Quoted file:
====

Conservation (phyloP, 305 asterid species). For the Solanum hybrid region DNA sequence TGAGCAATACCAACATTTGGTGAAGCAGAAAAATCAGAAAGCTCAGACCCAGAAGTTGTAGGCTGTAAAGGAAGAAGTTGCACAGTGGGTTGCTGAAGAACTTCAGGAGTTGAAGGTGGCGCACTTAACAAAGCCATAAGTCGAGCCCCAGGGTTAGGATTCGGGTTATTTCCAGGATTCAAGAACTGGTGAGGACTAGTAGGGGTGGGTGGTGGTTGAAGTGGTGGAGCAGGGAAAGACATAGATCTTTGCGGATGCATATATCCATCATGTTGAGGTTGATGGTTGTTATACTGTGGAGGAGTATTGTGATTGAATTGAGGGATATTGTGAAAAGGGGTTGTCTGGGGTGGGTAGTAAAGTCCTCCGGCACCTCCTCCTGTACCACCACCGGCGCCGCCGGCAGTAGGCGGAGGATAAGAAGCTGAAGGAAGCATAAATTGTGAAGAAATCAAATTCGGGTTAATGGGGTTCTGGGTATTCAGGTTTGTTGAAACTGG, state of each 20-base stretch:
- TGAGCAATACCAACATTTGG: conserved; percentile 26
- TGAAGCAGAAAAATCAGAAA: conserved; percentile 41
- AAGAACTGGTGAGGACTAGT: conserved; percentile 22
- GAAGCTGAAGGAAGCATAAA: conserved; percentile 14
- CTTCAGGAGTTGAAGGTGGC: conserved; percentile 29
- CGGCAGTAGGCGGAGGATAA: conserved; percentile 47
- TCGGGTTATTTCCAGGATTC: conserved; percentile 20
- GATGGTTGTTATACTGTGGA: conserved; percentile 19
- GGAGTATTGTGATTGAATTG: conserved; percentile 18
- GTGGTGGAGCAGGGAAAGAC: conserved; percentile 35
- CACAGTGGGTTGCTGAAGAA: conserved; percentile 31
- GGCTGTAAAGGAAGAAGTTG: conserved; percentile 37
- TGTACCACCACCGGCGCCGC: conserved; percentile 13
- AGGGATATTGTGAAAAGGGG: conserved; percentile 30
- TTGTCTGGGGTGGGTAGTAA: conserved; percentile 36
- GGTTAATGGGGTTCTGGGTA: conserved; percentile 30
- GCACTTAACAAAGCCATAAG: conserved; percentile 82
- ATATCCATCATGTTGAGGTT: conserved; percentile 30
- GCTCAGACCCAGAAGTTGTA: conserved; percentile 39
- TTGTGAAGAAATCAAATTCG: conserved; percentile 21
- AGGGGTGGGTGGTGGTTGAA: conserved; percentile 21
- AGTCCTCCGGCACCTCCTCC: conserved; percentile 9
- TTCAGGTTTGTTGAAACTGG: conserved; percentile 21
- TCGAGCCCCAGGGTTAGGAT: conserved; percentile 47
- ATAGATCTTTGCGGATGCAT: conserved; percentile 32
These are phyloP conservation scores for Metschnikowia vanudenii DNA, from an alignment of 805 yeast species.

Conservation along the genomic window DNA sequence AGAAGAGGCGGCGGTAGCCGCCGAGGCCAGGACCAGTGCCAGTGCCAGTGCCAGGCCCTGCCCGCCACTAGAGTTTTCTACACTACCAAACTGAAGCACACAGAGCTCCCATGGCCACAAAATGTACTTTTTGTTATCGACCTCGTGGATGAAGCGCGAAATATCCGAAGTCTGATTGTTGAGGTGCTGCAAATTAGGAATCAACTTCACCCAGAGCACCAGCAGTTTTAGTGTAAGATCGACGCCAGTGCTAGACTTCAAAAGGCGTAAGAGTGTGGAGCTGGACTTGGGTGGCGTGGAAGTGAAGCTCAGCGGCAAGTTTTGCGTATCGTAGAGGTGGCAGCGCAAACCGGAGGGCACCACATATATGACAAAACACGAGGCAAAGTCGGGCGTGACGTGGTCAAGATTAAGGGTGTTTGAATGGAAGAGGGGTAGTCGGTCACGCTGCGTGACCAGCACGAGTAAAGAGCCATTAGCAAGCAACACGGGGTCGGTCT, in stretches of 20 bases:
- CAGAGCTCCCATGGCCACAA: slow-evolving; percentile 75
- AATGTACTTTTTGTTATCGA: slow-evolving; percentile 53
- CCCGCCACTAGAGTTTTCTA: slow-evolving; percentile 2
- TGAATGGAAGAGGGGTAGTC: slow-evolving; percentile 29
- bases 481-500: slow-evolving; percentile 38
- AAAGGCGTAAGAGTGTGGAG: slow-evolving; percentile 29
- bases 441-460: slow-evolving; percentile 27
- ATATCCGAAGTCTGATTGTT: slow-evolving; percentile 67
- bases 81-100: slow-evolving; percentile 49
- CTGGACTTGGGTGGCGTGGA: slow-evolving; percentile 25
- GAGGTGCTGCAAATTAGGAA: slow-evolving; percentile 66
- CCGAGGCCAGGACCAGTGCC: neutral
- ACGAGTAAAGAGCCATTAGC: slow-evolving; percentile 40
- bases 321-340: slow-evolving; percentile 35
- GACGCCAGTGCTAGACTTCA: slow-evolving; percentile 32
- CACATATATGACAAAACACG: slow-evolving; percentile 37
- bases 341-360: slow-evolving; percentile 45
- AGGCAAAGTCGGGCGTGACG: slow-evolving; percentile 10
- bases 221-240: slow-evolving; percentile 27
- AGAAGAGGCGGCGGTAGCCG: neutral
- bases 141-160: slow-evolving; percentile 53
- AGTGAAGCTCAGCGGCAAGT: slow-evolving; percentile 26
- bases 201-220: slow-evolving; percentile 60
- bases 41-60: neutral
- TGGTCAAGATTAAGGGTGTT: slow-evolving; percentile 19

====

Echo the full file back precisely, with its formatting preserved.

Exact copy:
Conservation (phyloP, 305 asterid species). For the Solanum hybrid region DNA sequence TGAGCAATACCAACATTTGGTGAAGCAGAAAAATCAGAAAGCTCAGACCCAGAAGTTGTAGGCTGTAAAGGAAGAAGTTGCACAGTGGGTTGCTGAAGAACTTCAGGAGTTGAAGGTGGCGCACTTAACAAAGCCATAAGTCGAGCCCCAGGGTTAGGATTCGGGTTATTTCCAGGATTCAAGAACTGGTGAGGACTAGTAGGGGTGGGTGGTGGTTGAAGTGGTGGAGCAGGGAAAGACATAGATCTTTGCGGATGCATATATCCATCATGTTGAGGTTGATGGTTGTTATACTGTGGAGGAGTATTGTGATTGAATTGAGGGATATTGTGAAAAGGGGTTGTCTGGGGTGGGTAGTAAAGTCCTCCGGCACCTCCTCCTGTACCACCACCGGCGCCGCCGGCAGTAGGCGGAGGATAAGAAGCTGAAGGAAGCATAAATTGTGAAGAAATCAAATTCGGGTTAATGGGGTTCTGGGTATTCAGGTTTGTTGAAACTGG, state of each 20-base stretch:
- TGAGCAATACCAACATTTGG: conserved; percentile 26
- TGAAGCAGAAAAATCAGAAA: conserved; percentile 41
- AAGAACTGGTGAGGACTAGT: conserved; percentile 22
- GAAGCTGAAGGAAGCATAAA: conserved; percentile 14
- CTTCAGGAGTTGAAGGTGGC: conserved; percentile 29
- CGGCAGTAGGCGGAGGATAA: conserved; percentile 47
- TCGGGTTATTTCCAGGATTC: conserved; percentile 20
- GATGGTTGTTATACTGTGGA: conserved; percentile 19
- GGAGTATTGTGATTGAATTG: conserved; percentile 18
- GTGGTGGAGCAGGGAAAGAC: conserved; percentile 35
- CACAGTGGGTTGCTGAAGAA: conserved; percentile 31
- GGCTGTAAAGGAAGAAGTTG: conserved; percentile 37
- TGTACCACCACCGGCGCCGC: conserved; percentile 13
- AGGGATATTGTGAAAAGGGG: conserved; percentile 30
- TTGTCTGGGGTGGGTAGTAA: conserved; percentile 36
- GGTTAATGGGGTTCTGGGTA: conserved; percentile 30
- GCACTTAACAAAGCCATAAG: conserved; percentile 82
- ATATCCATCATGTTGAGGTT: conserved; percentile 30
- GCTCAGACCCAGAAGTTGTA: conserved; percentile 39
- TTGTGAAGAAATCAAATTCG: conserved; percentile 21
- AGGGGTGGGTGGTGGTTGAA: conserved; percentile 21
- AGTCCTCCGGCACCTCCTCC: conserved; percentile 9
- TTCAGGTTTGTTGAAACTGG: conserved; percentile 21
- TCGAGCCCCAGGGTTAGGAT: conserved; percentile 47
- ATAGATCTTTGCGGATGCAT: conserved; percentile 32
These are phyloP conservation scores for Metschnikowia vanudenii DNA, from an alignment of 805 yeast species.

Conservation along the genomic window DNA sequence AGAAGAGGCGGCGGTAGCCGCCGAGGCCAGGACCAGTGCCAGTGCCAGTGCCAGGCCCTGCCCGCCACTAGAGTTTTCTACACTACCAAACTGAAGCACACAGAGCTCCCATGGCCACAAAATGTACTTTTTGTTATCGACCTCGTGGATGAAGCGCGAAATATCCGAAGTCTGATTGTTGAGGTGCTGCAAATTAGGAATCAACTTCACCCAGAGCACCAGCAGTTTTAGTGTAAGATCGACGCCAGTGCTAGACTTCAAAAGGCGTAAGAGTGTGGAGCTGGACTTGGGTGGCGTGGAAGTGAAGCTCAGCGGCAAGTTTTGCGTATCGTAGAGGTGGCAGCGCAAACCGGAGGGCACCACATATATGACAAAACACGAGGCAAAGTCGGGCGTGACGTGGTCAAGATTAAGGGTGTTTGAATGGAAGAGGGGTAGTCGGTCACGCTGCGTGACCAGCACGAGTAAAGAGCCATTAGCAAGCAACACGGGGTCGGTCT, in stretches of 20 bases:
- CAGAGCTCCCATGGCCACAA: slow-evolving; percentile 75
- AATGTACTTTTTGTTATCGA: slow-evolving; percentile 53
- CCCGCCACTAGAGTTTTCTA: slow-evolving; percentile 2
- TGAATGGAAGAGGGGTAGTC: slow-evolving; percentile 29
- bases 481-500: slow-evolving; percentile 38
- AAAGGCGTAAGAGTGTGGAG: slow-evolving; percentile 29
- bases 441-460: slow-evolving; percentile 27
- ATATCCGAAGTCTGATTGTT: slow-evolving; percentile 67
- bases 81-100: slow-evolving; percentile 49
- CTGGACTTGGGTGGCGTGGA: slow-evolving; percentile 25
- GAGGTGCTGCAAATTAGGAA: slow-evolving; percentile 66
- CCGAGGCCAGGACCAGTGCC: neutral
- ACGAGTAAAGAGCCATTAGC: slow-evolving; percentile 40
- bases 321-340: slow-evolving; percentile 35
- GACGCCAGTGCTAGACTTCA: slow-evolving; percentile 32
- CACATATATGACAAAACACG: slow-evolving; percentile 37
- bases 341-360: slow-evolving; percentile 45
- AGGCAAAGTCGGGCGTGACG: slow-evolving; percentile 10
- bases 221-240: slow-evolving; percentile 27
- AGAAGAGGCGGCGGTAGCCG: neutral
- bases 141-160: slow-evolving; percentile 53
- AGTGAAGCTCAGCGGCAAGT: slow-evolving; percentile 26
- bases 201-220: slow-evolving; percentile 60
- bases 41-60: neutral
- TGGTCAAGATTAAGGGTGTT: slow-evolving; percentile 19